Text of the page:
Partway through the primaries for the 2018 midterm elections ― with some surprising victories so far ― several candidates are set to make history if they win in November.
Some have already broken barriers with their primary wins alone ― such as Lupe Valdez, who won the Democratic nod for governor in Texas last month, becoming the first Latina and first openly gay person nominated by a major party for that position in that state.
Others are set to make the history books if they defeat their opponents in November ― such as Deb Haaland in New Mexico, who is heavily favored to become the nation’s first Native American congresswoman, and Stacey Abrams in Georgia, who is in a tough race to potentially become the nation’s first black female governor.
In many cases, victory for these candidates would mark long-awaited firsts in political representation for women and people of color, shaking up the ranks of the nation’s overwhelmingly white male governors and members of Congress.
Here are some of the potentially barrier-breaking candidates up for election:
If Ocasio-Cortez, now 28, were to win in November ― as she is predicted to do in that very liberal district ― she would be the youngest woman elected to Congress.
“Our district is overwhelmingly people of color, it’s working class, it’s very immigrant ― and it hasn’t had the representation we’ve needed,” the Latina millennial told HuffPost earlier this month. The 14th District includes parts of Queens and the Bronx.
If he wins again in November, Polis would be the first openly gay governor of Colorado ― and the first openly gay man elected governor in the entire country. (Oregon Gov. Kate Brown, who was the nation’s first openly queer person elected governor in 2016, identifies as bisexual.)
Deb Haaland won the Democratic primary for New Mexico’s 1st Congressional District earlier this month. If she wins in November ― as she is expected to do ― Haaland would be the nation’s first Native American congresswoman.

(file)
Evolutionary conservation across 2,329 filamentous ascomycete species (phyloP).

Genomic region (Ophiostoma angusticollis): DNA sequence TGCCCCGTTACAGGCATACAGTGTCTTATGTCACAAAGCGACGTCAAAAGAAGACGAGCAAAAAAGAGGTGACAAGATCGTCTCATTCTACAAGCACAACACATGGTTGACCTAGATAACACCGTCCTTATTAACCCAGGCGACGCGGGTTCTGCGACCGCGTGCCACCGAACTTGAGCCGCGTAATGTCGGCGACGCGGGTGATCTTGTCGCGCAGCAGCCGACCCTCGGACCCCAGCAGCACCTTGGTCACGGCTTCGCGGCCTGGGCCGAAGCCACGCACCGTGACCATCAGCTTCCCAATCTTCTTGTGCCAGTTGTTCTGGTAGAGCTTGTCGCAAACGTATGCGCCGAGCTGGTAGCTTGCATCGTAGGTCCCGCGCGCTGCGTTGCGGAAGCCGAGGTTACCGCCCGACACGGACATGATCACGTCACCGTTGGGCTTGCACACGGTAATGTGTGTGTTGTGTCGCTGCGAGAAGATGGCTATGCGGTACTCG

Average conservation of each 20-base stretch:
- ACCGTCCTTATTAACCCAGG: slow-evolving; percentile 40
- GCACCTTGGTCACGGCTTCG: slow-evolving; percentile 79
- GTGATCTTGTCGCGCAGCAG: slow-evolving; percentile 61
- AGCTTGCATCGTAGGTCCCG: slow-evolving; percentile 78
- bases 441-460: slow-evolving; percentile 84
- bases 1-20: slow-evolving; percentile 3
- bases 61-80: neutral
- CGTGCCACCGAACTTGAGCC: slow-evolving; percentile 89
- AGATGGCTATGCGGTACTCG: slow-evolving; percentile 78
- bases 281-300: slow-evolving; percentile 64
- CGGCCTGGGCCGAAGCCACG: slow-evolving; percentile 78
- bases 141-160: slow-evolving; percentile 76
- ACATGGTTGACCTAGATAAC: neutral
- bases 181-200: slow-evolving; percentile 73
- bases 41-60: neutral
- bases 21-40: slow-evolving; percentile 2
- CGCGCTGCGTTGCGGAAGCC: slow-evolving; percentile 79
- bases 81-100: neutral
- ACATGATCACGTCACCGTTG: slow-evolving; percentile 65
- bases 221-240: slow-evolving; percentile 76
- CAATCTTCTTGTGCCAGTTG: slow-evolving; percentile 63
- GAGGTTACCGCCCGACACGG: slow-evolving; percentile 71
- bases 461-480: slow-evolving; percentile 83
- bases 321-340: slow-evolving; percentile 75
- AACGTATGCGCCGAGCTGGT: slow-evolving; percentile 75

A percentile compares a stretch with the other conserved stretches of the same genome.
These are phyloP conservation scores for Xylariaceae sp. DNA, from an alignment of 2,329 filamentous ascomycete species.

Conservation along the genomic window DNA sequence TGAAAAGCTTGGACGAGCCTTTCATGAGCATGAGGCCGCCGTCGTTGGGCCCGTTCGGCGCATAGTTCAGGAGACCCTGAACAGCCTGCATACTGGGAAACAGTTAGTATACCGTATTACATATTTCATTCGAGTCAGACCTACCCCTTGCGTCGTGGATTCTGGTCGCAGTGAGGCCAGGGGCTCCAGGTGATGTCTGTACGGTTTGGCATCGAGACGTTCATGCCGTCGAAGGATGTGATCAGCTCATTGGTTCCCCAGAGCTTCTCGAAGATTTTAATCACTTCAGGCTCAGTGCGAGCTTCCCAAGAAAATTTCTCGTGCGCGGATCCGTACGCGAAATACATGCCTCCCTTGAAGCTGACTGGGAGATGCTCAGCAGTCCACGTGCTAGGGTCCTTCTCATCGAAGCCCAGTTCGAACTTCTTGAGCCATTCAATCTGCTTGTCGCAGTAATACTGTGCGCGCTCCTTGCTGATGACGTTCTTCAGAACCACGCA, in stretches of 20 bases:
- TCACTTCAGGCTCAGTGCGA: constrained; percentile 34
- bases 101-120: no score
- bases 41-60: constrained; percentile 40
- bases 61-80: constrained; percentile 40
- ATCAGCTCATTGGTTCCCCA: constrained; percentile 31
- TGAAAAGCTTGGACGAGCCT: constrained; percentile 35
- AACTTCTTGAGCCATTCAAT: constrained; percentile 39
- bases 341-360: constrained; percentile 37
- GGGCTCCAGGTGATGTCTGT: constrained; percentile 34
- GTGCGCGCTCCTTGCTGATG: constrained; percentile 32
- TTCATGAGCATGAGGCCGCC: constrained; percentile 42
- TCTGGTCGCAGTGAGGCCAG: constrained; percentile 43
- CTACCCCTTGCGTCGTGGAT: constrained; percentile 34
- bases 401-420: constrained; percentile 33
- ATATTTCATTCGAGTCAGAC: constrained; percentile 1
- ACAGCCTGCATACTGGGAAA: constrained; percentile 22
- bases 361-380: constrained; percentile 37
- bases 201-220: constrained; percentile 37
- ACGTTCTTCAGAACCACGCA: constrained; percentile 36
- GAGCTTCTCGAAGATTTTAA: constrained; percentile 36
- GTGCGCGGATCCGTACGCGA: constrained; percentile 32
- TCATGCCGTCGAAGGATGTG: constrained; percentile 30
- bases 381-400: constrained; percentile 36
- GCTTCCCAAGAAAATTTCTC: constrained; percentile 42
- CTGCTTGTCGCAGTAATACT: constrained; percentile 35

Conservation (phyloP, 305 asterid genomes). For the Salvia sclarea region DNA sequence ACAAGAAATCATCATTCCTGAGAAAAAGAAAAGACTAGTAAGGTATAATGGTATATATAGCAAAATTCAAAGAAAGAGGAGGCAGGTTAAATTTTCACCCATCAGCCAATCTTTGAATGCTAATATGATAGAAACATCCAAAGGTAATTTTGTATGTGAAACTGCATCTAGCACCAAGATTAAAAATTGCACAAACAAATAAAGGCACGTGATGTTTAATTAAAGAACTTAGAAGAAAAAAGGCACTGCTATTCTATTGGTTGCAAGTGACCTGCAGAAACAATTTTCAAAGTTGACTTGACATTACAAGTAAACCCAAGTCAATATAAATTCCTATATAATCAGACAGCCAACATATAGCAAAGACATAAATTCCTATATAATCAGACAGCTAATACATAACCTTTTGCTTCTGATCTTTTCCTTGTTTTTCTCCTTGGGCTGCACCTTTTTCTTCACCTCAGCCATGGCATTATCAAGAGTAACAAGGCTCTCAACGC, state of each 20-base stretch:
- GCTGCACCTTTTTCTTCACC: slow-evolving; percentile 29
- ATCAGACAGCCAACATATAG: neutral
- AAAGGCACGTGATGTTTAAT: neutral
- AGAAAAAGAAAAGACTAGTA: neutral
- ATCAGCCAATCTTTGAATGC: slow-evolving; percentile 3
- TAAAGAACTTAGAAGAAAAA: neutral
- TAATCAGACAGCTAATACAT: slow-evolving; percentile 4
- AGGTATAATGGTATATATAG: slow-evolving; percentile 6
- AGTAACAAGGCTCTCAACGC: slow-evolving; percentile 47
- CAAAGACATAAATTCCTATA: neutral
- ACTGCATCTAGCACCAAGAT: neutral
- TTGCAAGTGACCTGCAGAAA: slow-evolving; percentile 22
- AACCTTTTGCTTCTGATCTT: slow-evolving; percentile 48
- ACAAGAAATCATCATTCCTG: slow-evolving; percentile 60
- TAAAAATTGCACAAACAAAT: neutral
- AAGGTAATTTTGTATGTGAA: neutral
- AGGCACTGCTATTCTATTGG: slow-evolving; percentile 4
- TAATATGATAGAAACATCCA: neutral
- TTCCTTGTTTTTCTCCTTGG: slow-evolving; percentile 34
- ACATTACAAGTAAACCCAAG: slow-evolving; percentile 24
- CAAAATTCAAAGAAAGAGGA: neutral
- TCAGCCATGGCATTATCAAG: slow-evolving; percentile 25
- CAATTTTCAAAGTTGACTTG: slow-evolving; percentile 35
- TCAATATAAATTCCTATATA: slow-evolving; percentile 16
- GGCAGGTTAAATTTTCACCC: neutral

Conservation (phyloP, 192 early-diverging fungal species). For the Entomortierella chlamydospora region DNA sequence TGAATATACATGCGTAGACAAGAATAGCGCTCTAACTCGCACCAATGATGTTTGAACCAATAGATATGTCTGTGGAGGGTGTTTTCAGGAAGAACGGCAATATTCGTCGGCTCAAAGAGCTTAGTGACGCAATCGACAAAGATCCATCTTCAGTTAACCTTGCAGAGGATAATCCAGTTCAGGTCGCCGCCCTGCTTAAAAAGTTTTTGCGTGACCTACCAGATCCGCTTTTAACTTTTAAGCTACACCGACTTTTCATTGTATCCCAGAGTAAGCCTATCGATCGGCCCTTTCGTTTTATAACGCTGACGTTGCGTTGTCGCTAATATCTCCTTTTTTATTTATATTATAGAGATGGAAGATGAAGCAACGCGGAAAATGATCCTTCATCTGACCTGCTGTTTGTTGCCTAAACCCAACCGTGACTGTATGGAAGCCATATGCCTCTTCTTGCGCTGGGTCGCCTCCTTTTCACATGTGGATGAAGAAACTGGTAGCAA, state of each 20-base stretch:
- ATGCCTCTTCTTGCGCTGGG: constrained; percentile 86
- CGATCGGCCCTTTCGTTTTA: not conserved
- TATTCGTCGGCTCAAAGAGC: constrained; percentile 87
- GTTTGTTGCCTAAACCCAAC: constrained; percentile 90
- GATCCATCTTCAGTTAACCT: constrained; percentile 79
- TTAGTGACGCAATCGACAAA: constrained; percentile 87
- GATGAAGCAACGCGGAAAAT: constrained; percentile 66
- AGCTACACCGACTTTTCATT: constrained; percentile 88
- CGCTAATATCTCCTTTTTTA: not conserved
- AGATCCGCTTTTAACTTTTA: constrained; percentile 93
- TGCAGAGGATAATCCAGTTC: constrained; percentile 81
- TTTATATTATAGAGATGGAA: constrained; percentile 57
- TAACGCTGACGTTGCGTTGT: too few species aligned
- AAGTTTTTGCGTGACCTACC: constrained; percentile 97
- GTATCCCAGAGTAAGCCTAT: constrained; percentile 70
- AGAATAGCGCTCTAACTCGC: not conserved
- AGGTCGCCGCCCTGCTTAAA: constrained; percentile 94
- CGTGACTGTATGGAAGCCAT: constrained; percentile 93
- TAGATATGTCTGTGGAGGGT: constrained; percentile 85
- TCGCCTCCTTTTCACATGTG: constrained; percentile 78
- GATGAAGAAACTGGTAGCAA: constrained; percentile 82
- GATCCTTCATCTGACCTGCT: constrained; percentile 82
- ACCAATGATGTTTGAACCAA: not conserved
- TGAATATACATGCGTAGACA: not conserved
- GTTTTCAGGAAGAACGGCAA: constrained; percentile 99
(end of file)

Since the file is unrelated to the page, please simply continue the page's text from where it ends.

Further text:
The two Native American representatives currently serving in the House are both men from Oklahoma.
Haaland, a single mom based in Albuquerque, is an enrolled member of the Laguna Pueblo tribe. She chaired New Mexico’s Democratic Party from 2015 to 2017.
“Is there anyone in Congress who went to Standing Rock to stand up for Native folks? No,” Haaland told HuffPost in February. (Actually, Democratic Rep. Tulsi Gabbard of Hawaii did go.) “I can tell you one thing: If I’m in Congress, I would go.”
Stacey Abrams captured the Democratic nomination for governor of Georgia last month ― breaking barriers as the first African-American woman to win a major party primary for governor, per CNN.
If elected, the former Georgia House minority leader would be the nation’s first black female governor. She would also be Georgia’s first woman governor.
“On our side of the aisle as Democrats, we have forgotten that we are supposed to be the party of prosperity for those who are disenfranchised and left behind,” Abrams told HuffPost last year.
Former Dallas County Sheriff Lupe Valdez won the Democratic nomination for governor in Texas last month, making her the first Latina and first openly gay person nominated by a major party for that role in that state.